9: School of Graduate Engineering and Applied Science

General Information | Degree Programs | Program Descriptions | Course Descriptions | Faculty

Programs in Applied Mathematics | Department of Biomedical Engineering
Department of Chemical Engineering | Department of Civil Engineering
Department of Computer Science | Department of Electrical Engineering
Engineering Physics Program | Department of Materials Science and Engineering
Department of Mechanical, Aerospace, and Nuclear Engineering | Department of Systems Engineering

Engineering Physics Program

The graduate program in engineering physics was one of the first Ph.D. granting programs in the School of Engineering and Applied Science. It is a research-oriented program which emphasizes the application of the principles of physics to the solution of technical problems. The student prepares for research in a chosen field by selecting appropriate courses in mathematics, engineering physics, and other sciences. Other than the requirement of a minimum of 6 credits of graduate physics courses, 6 credits of graduate engineering courses and 3 credits of graduate mathematics, the masterís student has a wide range of courses from which to select. The Ph.D. student must satisfy these same course requirements, with an additional 6 credits in physics, 6 in engineering and 3 in mathematics. Thus, the Engineering Physics Program is extremely flexible and offers each student the opportunity to formulate a program of study that most closely corresponds to that studentís interests and needs.

In the spirit of the flexibility of this program, faculty research advisors for Engineering Physics students come from a variety of departments within the University, depending on the studentís research area. In the past, engineering physics research has been directed by faculty members from the Departments of Materials Science and Engineering, Electrical Engineering, Mechanical and Aerospace Engineering, Biomedical Engineering, Physics, and the School of Medicine.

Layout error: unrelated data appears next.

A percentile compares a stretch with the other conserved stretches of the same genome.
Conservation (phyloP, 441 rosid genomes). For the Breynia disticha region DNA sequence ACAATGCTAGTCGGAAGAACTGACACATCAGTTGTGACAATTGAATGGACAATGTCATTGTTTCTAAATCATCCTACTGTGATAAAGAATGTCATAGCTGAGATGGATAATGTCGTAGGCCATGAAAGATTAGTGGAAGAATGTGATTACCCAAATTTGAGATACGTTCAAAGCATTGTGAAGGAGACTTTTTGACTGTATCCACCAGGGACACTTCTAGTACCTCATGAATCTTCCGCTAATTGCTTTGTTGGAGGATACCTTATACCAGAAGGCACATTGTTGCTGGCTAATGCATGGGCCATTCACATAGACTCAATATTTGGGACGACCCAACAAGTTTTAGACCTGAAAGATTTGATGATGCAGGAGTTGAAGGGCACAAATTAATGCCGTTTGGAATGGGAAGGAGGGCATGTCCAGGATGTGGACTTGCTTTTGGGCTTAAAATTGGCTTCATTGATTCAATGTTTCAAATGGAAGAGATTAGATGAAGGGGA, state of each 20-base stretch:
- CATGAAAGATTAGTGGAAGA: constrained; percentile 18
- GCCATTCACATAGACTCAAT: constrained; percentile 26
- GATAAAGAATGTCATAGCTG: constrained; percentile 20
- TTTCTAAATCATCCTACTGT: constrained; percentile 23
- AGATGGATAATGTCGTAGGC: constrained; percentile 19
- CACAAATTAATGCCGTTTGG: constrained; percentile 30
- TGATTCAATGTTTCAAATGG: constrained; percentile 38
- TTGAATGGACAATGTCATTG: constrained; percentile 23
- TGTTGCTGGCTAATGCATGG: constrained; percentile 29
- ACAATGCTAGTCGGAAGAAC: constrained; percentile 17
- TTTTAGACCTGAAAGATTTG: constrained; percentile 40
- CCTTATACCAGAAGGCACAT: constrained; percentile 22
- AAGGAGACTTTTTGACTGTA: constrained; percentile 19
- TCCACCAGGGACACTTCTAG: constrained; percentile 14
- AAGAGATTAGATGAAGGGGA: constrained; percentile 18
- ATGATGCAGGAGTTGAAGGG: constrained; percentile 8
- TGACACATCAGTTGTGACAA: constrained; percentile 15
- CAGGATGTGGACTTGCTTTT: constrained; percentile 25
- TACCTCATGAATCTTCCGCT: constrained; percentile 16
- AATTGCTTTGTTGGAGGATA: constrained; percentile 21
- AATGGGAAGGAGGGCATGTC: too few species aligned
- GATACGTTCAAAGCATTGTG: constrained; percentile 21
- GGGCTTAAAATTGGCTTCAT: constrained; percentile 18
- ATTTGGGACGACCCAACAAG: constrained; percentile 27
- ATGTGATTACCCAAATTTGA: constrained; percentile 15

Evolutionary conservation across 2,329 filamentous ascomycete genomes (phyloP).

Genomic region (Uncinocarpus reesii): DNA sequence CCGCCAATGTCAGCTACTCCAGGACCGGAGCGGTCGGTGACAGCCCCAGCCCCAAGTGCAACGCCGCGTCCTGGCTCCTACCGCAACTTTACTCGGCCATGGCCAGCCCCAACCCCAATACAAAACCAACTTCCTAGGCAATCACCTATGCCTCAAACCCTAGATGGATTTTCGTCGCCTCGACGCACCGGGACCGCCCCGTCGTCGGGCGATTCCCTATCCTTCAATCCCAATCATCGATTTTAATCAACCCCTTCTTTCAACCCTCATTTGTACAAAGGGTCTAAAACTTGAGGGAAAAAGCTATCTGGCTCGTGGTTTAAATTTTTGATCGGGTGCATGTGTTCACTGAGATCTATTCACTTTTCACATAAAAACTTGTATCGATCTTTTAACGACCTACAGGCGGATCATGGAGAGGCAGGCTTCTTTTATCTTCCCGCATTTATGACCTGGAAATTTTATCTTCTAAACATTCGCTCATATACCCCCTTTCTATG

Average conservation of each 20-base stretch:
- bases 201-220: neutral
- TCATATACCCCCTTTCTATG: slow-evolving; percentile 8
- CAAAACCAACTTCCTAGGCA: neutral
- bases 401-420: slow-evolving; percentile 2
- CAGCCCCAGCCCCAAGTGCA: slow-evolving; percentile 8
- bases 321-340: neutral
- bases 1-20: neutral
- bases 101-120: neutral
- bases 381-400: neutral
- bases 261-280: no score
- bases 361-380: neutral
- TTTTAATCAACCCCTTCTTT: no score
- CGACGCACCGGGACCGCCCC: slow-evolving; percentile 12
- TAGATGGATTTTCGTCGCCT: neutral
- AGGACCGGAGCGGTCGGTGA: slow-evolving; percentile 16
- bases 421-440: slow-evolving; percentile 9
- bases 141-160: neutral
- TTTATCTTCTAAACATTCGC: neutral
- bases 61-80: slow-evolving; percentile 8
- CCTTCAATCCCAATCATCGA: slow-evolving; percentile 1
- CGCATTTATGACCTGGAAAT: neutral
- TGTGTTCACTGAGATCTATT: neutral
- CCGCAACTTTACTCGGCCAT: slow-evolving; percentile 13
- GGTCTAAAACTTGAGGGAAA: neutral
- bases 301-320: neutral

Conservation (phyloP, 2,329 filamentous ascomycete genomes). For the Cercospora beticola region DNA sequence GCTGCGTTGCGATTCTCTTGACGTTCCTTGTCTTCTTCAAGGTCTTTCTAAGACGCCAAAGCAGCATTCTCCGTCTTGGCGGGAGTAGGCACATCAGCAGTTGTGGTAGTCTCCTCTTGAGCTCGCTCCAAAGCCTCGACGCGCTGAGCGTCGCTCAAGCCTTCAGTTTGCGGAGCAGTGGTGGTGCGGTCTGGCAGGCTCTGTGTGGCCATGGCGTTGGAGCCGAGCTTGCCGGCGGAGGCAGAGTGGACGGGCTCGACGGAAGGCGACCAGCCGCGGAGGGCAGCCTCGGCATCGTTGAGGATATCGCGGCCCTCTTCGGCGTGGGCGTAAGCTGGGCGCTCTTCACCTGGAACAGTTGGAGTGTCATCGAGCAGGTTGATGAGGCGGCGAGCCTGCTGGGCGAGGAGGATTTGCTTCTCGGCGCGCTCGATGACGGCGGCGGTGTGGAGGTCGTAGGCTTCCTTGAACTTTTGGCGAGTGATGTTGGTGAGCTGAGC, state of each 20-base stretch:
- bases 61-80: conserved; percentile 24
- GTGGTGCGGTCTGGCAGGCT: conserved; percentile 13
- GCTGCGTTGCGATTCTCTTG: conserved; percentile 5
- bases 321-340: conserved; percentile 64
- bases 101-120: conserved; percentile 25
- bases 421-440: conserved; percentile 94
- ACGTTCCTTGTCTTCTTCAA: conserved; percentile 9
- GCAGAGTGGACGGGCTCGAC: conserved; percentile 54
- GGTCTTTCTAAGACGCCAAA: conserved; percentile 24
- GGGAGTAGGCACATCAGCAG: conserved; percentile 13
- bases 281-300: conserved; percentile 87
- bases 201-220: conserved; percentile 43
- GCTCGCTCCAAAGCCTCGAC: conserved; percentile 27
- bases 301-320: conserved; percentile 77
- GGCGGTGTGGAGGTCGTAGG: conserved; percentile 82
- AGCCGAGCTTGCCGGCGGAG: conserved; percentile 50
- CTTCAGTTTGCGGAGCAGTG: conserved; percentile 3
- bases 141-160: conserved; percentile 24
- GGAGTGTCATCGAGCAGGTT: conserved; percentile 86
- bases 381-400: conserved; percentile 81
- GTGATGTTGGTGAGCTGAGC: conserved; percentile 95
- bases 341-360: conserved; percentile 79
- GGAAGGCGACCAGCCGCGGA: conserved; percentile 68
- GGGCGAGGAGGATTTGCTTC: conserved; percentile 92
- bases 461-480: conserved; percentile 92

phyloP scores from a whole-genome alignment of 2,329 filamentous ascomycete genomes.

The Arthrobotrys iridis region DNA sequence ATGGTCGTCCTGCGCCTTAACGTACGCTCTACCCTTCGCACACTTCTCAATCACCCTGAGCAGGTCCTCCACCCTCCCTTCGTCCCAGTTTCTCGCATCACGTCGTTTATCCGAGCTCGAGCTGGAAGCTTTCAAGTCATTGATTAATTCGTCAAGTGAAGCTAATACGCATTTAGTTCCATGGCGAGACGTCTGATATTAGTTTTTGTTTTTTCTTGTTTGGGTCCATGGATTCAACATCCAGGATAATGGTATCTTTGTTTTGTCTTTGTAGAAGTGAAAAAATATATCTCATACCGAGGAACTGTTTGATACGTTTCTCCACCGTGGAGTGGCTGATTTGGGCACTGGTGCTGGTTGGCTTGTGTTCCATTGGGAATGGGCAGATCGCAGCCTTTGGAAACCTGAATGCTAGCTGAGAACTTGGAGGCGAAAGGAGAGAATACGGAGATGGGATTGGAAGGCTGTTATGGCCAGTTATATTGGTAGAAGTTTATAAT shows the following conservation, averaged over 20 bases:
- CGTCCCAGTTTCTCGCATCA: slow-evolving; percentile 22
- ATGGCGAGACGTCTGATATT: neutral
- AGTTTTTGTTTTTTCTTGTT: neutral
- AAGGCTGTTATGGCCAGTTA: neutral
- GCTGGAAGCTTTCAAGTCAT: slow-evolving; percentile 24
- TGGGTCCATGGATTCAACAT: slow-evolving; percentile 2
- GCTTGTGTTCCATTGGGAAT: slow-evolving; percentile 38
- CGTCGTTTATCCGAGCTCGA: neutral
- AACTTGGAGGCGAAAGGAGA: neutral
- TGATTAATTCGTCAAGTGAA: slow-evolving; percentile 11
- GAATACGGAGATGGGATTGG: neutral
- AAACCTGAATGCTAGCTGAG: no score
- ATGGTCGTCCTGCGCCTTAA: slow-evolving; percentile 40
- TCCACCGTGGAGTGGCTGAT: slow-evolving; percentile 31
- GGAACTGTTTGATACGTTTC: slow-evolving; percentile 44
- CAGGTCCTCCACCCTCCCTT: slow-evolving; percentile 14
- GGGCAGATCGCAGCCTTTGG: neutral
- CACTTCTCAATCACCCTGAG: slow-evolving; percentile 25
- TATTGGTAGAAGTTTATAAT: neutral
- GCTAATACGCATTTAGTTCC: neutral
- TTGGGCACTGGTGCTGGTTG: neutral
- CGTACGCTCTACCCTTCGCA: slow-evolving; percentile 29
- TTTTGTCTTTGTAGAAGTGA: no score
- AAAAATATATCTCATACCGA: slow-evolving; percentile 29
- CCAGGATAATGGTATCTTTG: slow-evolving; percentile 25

Current research areas include rarefied gas dynamics; ion interactions with applications to planetary science and electronics; atomic collisions; surface modifications and interactions; plasma physics; precise physical measurements; medical physics; gravitational and magnetic physics; computational fluid mechanics; space and fusion plasma physics; nonlinear dynamical systems and chaos; and accelerator design. Students oriented towards experimental research may work in a number of facilities, such as the Laboratory for Atomic and Surface Physics, the Nuclear Reactor Laboratory, the Semiconductor Device Laboratory, the Fundamental Measurements Laboratory, and the Aerospace Research Laboratory.

Financial assistance to qualified engineering physics graduate students is available in several forms. Numerous graduate research assistantships are available in sponsored research programs. Furthermore, a number of graduate engineering fellowships and teaching assistantships are sponsored by the School of Engineering and Applied Science. Students should also apply for National Science Foundation (NSF) fellowships and U.S. National Aeronautics and Space Administration (NASA) fellowships.

Areas of study include: ion interactions with applications to planetary science; properties of materials; solid state physics; solid state electronics; atomic and molecular physics; particle-surface interactions; surface physics; laser applications; and computational methods in fluid mechanics and chaos.

Visit the engineering physics on-line site for more information.


Continue to: Department of Materials Science and Engineering
Return to: Chapter 9 Index